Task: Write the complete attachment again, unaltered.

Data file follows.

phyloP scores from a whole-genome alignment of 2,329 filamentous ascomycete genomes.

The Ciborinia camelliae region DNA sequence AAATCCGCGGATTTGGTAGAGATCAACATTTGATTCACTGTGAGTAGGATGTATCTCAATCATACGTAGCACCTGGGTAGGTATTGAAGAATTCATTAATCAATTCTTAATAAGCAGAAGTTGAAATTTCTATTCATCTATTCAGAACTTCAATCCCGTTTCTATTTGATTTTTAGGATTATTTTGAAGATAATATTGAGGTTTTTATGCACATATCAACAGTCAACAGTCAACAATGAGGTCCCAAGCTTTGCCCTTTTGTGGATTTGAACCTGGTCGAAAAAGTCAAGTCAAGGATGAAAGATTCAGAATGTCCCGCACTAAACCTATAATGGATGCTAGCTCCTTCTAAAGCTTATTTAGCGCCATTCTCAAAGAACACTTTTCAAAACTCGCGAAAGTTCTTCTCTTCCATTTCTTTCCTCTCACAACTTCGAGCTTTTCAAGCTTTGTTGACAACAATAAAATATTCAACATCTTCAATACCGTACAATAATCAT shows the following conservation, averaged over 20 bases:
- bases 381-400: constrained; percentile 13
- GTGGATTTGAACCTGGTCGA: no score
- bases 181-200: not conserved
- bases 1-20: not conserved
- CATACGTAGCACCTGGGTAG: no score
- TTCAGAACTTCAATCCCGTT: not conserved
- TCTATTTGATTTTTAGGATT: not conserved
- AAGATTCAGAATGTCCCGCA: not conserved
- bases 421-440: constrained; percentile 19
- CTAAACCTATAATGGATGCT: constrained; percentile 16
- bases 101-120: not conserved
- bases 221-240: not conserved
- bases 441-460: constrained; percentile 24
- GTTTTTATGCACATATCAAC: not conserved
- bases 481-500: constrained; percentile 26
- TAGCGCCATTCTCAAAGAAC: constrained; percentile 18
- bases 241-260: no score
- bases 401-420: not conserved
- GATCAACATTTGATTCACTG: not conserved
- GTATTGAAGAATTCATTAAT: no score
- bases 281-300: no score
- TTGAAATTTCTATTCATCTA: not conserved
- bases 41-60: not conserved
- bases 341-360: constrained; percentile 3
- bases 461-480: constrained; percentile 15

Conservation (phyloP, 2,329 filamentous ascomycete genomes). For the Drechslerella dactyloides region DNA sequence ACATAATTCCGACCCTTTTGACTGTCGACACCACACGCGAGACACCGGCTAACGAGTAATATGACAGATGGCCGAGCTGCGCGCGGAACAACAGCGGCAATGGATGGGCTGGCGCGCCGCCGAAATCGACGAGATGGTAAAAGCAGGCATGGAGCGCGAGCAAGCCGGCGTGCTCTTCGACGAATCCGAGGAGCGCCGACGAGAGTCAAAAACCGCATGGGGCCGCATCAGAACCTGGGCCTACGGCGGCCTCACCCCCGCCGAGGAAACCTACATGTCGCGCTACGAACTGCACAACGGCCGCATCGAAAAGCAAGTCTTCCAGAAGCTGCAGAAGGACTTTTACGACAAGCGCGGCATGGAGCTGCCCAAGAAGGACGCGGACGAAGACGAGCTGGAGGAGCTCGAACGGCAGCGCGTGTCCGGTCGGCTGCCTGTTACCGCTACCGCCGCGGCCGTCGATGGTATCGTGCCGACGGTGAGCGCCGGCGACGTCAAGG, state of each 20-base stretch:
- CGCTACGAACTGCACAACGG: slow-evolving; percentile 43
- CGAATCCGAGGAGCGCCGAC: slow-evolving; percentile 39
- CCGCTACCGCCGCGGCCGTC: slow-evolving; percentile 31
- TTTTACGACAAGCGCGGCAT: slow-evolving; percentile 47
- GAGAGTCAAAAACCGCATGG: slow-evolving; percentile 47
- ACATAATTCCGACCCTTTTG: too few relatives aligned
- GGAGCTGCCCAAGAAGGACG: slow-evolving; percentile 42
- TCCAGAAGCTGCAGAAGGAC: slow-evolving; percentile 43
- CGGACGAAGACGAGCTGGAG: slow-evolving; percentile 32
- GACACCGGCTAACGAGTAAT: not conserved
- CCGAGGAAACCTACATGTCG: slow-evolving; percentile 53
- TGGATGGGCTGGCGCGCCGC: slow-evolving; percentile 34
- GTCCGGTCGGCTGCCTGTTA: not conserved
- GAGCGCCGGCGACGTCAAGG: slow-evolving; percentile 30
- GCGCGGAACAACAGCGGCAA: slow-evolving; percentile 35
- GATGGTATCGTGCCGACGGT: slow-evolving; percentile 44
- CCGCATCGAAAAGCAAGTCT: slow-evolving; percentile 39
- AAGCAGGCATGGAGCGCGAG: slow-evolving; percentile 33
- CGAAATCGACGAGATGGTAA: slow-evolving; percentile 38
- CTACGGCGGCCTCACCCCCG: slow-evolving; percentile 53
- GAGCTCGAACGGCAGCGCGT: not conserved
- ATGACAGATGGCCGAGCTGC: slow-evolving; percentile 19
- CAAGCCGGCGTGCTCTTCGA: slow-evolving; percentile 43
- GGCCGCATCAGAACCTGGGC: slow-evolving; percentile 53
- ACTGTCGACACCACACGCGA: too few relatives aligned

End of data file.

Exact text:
phyloP scores from a whole-genome alignment of 2,329 filamentous ascomycete genomes.

The Ciborinia camelliae region DNA sequence AAATCCGCGGATTTGGTAGAGATCAACATTTGATTCACTGTGAGTAGGATGTATCTCAATCATACGTAGCACCTGGGTAGGTATTGAAGAATTCATTAATCAATTCTTAATAAGCAGAAGTTGAAATTTCTATTCATCTATTCAGAACTTCAATCCCGTTTCTATTTGATTTTTAGGATTATTTTGAAGATAATATTGAGGTTTTTATGCACATATCAACAGTCAACAGTCAACAATGAGGTCCCAAGCTTTGCCCTTTTGTGGATTTGAACCTGGTCGAAAAAGTCAAGTCAAGGATGAAAGATTCAGAATGTCCCGCACTAAACCTATAATGGATGCTAGCTCCTTCTAAAGCTTATTTAGCGCCATTCTCAAAGAACACTTTTCAAAACTCGCGAAAGTTCTTCTCTTCCATTTCTTTCCTCTCACAACTTCGAGCTTTTCAAGCTTTGTTGACAACAATAAAATATTCAACATCTTCAATACCGTACAATAATCAT shows the following conservation, averaged over 20 bases:
- bases 381-400: constrained; percentile 13
- GTGGATTTGAACCTGGTCGA: no score
- bases 181-200: not conserved
- bases 1-20: not conserved
- CATACGTAGCACCTGGGTAG: no score
- TTCAGAACTTCAATCCCGTT: not conserved
- TCTATTTGATTTTTAGGATT: not conserved
- AAGATTCAGAATGTCCCGCA: not conserved
- bases 421-440: constrained; percentile 19
- CTAAACCTATAATGGATGCT: constrained; percentile 16
- bases 101-120: not conserved
- bases 221-240: not conserved
- bases 441-460: constrained; percentile 24
- GTTTTTATGCACATATCAAC: not conserved
- bases 481-500: constrained; percentile 26
- TAGCGCCATTCTCAAAGAAC: constrained; percentile 18
- bases 241-260: no score
- bases 401-420: not conserved
- GATCAACATTTGATTCACTG: not conserved
- GTATTGAAGAATTCATTAAT: no score
- bases 281-300: no score
- TTGAAATTTCTATTCATCTA: not conserved
- bases 41-60: not conserved
- bases 341-360: constrained; percentile 3
- bases 461-480: constrained; percentile 15

Conservation (phyloP, 2,329 filamentous ascomycete genomes). For the Drechslerella dactyloides region DNA sequence ACATAATTCCGACCCTTTTGACTGTCGACACCACACGCGAGACACCGGCTAACGAGTAATATGACAGATGGCCGAGCTGCGCGCGGAACAACAGCGGCAATGGATGGGCTGGCGCGCCGCCGAAATCGACGAGATGGTAAAAGCAGGCATGGAGCGCGAGCAAGCCGGCGTGCTCTTCGACGAATCCGAGGAGCGCCGACGAGAGTCAAAAACCGCATGGGGCCGCATCAGAACCTGGGCCTACGGCGGCCTCACCCCCGCCGAGGAAACCTACATGTCGCGCTACGAACTGCACAACGGCCGCATCGAAAAGCAAGTCTTCCAGAAGCTGCAGAAGGACTTTTACGACAAGCGCGGCATGGAGCTGCCCAAGAAGGACGCGGACGAAGACGAGCTGGAGGAGCTCGAACGGCAGCGCGTGTCCGGTCGGCTGCCTGTTACCGCTACCGCCGCGGCCGTCGATGGTATCGTGCCGACGGTGAGCGCCGGCGACGTCAAGG, state of each 20-base stretch:
- CGCTACGAACTGCACAACGG: slow-evolving; percentile 43
- CGAATCCGAGGAGCGCCGAC: slow-evolving; percentile 39
- CCGCTACCGCCGCGGCCGTC: slow-evolving; percentile 31
- TTTTACGACAAGCGCGGCAT: slow-evolving; percentile 47
- GAGAGTCAAAAACCGCATGG: slow-evolving; percentile 47
- ACATAATTCCGACCCTTTTG: too few relatives aligned
- GGAGCTGCCCAAGAAGGACG: slow-evolving; percentile 42
- TCCAGAAGCTGCAGAAGGAC: slow-evolving; percentile 43
- CGGACGAAGACGAGCTGGAG: slow-evolving; percentile 32
- GACACCGGCTAACGAGTAAT: not conserved
- CCGAGGAAACCTACATGTCG: slow-evolving; percentile 53
- TGGATGGGCTGGCGCGCCGC: slow-evolving; percentile 34
- GTCCGGTCGGCTGCCTGTTA: not conserved
- GAGCGCCGGCGACGTCAAGG: slow-evolving; percentile 30
- GCGCGGAACAACAGCGGCAA: slow-evolving; percentile 35
- GATGGTATCGTGCCGACGGT: slow-evolving; percentile 44
- CCGCATCGAAAAGCAAGTCT: slow-evolving; percentile 39
- AAGCAGGCATGGAGCGCGAG: slow-evolving; percentile 33
- CGAAATCGACGAGATGGTAA: slow-evolving; percentile 38
- CTACGGCGGCCTCACCCCCG: slow-evolving; percentile 53
- GAGCTCGAACGGCAGCGCGT: not conserved
- ATGACAGATGGCCGAGCTGC: slow-evolving; percentile 19
- CAAGCCGGCGTGCTCTTCGA: slow-evolving; percentile 43
- GGCCGCATCAGAACCTGGGC: slow-evolving; percentile 53
- ACTGTCGACACCACACGCGA: too few relatives aligned